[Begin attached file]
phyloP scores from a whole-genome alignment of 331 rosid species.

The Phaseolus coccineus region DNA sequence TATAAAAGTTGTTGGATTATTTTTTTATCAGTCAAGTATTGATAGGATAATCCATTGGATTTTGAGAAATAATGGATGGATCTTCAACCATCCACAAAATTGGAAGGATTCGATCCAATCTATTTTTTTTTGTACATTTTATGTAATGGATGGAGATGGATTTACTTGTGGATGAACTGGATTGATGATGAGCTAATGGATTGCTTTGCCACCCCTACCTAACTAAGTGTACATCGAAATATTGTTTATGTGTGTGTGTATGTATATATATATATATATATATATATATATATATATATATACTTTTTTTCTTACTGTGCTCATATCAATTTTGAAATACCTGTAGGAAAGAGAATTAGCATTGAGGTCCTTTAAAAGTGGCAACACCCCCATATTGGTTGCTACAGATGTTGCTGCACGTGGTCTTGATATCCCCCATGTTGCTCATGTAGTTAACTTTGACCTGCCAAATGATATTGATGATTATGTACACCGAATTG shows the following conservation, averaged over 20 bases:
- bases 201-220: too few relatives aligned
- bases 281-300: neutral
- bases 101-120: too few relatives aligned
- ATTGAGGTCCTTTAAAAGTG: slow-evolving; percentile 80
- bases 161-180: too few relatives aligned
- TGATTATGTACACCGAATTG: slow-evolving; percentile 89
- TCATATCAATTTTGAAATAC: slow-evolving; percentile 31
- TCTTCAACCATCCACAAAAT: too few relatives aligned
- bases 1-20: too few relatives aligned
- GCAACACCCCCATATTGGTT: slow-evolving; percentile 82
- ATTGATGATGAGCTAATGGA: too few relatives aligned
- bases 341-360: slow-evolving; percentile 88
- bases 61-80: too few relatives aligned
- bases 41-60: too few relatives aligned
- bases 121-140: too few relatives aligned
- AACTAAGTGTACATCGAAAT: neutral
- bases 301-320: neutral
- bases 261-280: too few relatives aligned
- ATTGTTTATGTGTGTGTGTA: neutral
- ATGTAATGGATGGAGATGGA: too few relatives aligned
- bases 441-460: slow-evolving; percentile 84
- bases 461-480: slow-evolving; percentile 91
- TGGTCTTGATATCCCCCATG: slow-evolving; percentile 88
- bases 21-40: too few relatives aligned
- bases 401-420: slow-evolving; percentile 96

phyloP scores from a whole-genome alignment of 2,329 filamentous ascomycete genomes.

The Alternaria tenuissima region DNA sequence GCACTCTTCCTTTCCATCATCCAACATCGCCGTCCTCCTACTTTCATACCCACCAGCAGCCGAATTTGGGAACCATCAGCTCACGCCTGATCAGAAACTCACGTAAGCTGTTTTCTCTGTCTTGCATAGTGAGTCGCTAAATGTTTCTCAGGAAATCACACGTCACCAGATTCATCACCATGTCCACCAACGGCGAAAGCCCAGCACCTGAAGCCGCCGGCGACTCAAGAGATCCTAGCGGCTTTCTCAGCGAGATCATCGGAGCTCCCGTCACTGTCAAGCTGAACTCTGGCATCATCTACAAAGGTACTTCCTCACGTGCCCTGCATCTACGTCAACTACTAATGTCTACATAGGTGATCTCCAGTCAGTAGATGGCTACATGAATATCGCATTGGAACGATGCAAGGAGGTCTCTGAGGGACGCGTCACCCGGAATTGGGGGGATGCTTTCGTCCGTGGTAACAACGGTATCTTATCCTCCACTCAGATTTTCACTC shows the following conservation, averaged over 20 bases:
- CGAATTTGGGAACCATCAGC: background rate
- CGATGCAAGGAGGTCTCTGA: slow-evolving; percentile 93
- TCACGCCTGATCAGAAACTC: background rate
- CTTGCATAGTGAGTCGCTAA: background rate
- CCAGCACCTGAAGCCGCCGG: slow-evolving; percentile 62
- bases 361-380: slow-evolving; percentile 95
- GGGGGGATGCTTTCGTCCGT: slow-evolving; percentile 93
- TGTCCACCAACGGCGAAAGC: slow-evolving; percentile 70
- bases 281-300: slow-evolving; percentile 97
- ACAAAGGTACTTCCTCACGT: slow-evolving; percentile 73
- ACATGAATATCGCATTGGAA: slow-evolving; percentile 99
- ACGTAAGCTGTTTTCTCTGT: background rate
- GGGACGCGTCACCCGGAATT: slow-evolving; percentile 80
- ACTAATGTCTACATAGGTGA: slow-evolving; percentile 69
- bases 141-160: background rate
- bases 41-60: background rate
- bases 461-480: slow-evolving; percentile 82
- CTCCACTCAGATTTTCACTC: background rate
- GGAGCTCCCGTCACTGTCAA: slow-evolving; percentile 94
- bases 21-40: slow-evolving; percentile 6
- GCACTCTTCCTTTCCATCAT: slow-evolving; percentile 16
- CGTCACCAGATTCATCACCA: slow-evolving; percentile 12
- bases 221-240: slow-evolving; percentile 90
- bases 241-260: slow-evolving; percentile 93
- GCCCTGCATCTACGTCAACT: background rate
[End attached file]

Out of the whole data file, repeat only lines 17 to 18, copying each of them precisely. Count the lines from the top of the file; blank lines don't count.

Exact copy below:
- bases 121-140: too few relatives aligned
- AACTAAGTGTACATCGAAAT: neutral